Award-winning country music veteran charms local church audiences | Multimedia
A revered lyricist in the country music world stopped by Campbell County this weekend for an intimate performance at a Rustburg church.
Singer-songwriter Daryl Mosley performed for a small audience at Rustburg United Methodist Church on Saturday night. His setlist included “Hillbilly Graham”, a Mosley original which won the Society for the Preservation of Bluegrass in America’s Song of the Year award in 2018, and other hits he wrote as the title song of his song. 2020 album, “The Secret of Life.”
With only his guitar and his voice, which has been described as “sweet as molasses in winter,” Mosley mesmerized the audience throughout his performance of about an hour.
Mosley began touring professionally in 1989 and has spent much of his career on some of country music’s holiest stages like the Grand Ole Opry and the Bluebird Café in Nashville, Tennessee. He has performed with the famous bands New Tradition, the Osborne Brothers and The Farm Hands.
But Mosley changed course in 2019 and started touring solo. These days, he’s more likely to be found performing at a church or songwriter festival, rather than one of his old playgrounds in Nashville.
Mosley has tended to be the primary songwriter for groups he’s played with over the years, and told the Altavista Journal on Saturday that writing high-quality songs only became more important to him as he got older.
“I like it as much as anything I’ve done musically,” he said of his current approach.
Mosley’s default mode during performances is Storyteller. His show is full of personal anecdotes, like his memory of an Elvis movie that inspired him to start playing music. Although he does not remember her name, he said that a scene, in which the king of rock wins a female character by playing her a song on his guitar, has always marked him.
Then there’s “Toad,” a man who worked as a barber in Waverly for decades and inspired the aforementioned “Secret of Life” after giving Mosley a tip with a haircut an after. midday.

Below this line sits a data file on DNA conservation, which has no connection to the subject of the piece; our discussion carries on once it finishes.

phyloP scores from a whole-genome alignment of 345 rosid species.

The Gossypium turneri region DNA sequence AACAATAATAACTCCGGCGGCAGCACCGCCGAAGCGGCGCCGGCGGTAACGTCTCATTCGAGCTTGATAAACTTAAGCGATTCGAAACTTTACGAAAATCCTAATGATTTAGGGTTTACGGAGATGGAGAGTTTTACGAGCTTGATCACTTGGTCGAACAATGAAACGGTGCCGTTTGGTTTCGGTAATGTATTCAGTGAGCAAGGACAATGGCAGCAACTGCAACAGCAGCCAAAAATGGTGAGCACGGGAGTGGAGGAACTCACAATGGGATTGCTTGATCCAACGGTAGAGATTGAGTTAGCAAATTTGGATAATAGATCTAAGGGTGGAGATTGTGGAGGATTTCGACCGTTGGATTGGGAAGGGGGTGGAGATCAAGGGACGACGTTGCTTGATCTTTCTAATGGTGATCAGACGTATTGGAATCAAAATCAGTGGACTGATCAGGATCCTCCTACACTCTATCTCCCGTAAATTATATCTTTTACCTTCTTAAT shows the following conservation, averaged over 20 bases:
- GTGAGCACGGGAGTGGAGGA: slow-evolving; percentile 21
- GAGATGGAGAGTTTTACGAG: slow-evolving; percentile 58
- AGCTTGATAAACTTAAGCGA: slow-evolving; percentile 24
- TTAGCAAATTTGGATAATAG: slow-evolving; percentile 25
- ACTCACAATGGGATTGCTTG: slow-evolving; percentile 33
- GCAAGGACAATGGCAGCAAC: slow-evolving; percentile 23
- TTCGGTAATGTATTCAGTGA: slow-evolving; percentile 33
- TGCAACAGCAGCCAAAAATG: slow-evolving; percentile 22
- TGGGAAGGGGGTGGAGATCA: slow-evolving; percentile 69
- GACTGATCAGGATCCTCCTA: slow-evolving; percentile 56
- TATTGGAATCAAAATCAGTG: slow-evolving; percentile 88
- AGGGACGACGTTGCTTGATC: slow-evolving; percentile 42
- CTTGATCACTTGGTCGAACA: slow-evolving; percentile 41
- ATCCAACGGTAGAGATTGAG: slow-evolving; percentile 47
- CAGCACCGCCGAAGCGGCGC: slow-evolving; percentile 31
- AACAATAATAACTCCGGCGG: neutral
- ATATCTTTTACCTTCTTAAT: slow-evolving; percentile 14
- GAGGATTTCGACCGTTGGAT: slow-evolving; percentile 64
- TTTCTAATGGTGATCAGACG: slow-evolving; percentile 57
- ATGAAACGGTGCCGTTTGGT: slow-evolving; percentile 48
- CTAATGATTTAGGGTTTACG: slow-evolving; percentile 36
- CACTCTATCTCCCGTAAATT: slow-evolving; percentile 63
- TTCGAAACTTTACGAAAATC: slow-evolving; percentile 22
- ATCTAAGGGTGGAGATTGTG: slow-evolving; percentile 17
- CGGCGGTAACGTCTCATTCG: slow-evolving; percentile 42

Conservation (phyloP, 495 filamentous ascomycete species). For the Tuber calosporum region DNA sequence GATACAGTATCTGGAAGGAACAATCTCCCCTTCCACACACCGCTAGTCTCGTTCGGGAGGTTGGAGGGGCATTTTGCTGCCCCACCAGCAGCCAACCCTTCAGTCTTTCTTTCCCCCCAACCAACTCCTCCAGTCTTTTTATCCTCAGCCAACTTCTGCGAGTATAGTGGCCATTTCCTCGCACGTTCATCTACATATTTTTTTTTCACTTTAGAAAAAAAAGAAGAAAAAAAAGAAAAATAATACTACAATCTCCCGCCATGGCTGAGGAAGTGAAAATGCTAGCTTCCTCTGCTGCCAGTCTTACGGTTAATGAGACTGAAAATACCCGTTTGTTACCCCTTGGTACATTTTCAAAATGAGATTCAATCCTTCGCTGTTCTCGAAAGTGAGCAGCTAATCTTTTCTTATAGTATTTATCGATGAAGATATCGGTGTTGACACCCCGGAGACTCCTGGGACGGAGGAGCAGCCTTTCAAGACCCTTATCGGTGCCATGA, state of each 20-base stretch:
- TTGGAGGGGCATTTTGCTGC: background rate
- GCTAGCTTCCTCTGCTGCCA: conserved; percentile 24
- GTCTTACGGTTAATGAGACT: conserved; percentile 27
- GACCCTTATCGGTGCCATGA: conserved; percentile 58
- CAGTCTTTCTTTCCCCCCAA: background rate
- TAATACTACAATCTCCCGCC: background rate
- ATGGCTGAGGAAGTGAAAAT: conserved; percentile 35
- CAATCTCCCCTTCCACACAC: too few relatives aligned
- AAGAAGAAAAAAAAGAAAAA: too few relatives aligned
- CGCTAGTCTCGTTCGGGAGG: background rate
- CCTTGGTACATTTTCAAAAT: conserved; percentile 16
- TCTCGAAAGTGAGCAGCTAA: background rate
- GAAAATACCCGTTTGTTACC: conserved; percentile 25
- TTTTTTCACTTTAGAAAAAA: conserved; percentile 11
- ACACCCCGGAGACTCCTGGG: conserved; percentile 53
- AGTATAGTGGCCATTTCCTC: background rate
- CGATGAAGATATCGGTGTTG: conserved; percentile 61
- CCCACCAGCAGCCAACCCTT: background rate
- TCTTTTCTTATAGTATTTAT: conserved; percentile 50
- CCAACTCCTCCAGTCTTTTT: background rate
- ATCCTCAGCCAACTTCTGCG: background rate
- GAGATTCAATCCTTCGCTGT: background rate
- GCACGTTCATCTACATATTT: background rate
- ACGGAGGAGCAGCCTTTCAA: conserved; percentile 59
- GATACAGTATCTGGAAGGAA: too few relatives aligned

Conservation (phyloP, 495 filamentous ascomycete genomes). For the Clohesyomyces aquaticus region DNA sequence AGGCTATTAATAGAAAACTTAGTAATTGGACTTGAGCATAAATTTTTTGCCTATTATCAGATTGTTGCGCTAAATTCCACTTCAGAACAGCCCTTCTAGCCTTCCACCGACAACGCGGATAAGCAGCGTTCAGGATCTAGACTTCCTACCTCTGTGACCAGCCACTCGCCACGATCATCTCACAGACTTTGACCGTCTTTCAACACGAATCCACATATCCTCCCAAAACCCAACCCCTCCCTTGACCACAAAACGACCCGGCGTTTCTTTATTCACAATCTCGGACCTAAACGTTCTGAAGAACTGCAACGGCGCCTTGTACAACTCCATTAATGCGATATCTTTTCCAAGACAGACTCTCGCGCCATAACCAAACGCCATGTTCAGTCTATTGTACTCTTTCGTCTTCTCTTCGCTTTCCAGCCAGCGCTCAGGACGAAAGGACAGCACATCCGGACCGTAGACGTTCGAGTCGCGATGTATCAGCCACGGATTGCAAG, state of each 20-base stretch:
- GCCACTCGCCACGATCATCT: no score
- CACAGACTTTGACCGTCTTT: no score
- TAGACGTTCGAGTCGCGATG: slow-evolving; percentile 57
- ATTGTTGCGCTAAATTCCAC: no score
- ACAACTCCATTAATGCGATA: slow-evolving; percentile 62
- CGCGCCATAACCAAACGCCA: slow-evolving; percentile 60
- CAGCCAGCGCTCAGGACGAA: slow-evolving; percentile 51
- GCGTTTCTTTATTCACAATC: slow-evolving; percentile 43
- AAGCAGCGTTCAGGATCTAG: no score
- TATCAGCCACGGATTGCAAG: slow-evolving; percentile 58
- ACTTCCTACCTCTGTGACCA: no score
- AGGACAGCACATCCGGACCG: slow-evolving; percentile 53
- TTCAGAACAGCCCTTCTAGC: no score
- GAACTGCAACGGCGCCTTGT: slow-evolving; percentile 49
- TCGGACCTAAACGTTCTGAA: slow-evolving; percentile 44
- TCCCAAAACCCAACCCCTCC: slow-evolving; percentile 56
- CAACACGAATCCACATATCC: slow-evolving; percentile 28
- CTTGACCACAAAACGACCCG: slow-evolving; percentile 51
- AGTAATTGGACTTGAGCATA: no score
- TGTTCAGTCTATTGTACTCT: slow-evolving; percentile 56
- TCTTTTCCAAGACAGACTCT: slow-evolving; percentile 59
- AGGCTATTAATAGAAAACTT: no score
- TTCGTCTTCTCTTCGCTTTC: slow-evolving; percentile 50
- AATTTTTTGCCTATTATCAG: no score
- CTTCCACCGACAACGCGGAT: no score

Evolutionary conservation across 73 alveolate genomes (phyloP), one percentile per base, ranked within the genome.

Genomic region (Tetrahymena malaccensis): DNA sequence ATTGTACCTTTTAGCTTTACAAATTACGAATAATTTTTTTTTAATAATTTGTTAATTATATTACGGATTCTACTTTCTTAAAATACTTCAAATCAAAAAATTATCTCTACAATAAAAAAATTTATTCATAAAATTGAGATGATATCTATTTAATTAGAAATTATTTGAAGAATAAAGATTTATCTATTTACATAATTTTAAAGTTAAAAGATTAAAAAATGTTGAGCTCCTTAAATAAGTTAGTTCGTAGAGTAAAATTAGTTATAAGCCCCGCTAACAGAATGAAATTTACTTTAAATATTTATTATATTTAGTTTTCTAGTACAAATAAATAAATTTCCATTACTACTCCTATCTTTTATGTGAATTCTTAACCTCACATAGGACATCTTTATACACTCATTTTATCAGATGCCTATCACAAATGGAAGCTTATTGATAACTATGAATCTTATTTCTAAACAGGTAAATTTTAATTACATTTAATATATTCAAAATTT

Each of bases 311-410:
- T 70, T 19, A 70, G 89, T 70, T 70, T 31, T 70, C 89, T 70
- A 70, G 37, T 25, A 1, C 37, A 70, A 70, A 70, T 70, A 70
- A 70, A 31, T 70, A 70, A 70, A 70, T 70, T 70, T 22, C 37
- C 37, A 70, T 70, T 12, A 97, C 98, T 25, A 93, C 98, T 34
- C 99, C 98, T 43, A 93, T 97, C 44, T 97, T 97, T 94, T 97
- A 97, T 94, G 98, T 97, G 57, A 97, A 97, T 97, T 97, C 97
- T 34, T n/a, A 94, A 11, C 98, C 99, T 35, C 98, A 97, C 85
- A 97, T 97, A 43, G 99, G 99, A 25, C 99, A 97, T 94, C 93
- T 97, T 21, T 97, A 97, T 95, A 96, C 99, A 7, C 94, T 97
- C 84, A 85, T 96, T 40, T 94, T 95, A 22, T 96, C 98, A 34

“The secret of life is no secret at all,” the chorus says, “just keep going, pick yourself up whenever you fall. Good friends you can count on, an understanding woman and a cup of tea. of freshly chilled coffee is the secret of life.
Mosley has a penchant for exploiting his own education in a small town for minutiae that will stick with listeners.
One song in particular, “Mama’s Bible,” which Mosley performed on Saturday, caught the attention of Betty Cyrus, a parishioner from Rustburg United Methodist Church who came to the show.
“Mama’s Bible” will be featured on Mosley’s latest album “Small Town Dreamer,” which Mosley says is due out on November 5. The song describes a child leafing through the pages of his mother’s Bible, finding elements that tell his story. life as a pressed rose, photos of loved ones and her husband’s obituary.
Cyrus said she recently had an experience similar to the child described in the song when she looked at her grandmother’s Bible.
“It was just like that; very thick, and there were all kinds of cuts in it, ”she said.
Cyrus and her husband Jimmy said they didn’t know Mosley’s name when they first heard he would perform in Rustburg, but decided to see him this weekend after having him. researched and recognized some of his songs.
“I really enjoyed the stories behind the songs,” Betty Cyrus said after the show. “I think it makes a big difference when you know it.”
Reverend Ray McGarr, pastor of Rustburg’s First United Methodist Church, said it’s not uncommon for musicians like Mosley to call to ask to perform at his church, although it doesn’t always work.
“We were just honored that he could come,” said McGarr.
After playing in 49 states, it’s hard for Mosley to remember which cities he played in and when. But Mosley said touring has taken him to many shows in Virginia over the years and that he has always enjoyed performing in the Commonwealth.
“I love the people here, and just the sense of community that this region has,” he said. “I have always felt at home here.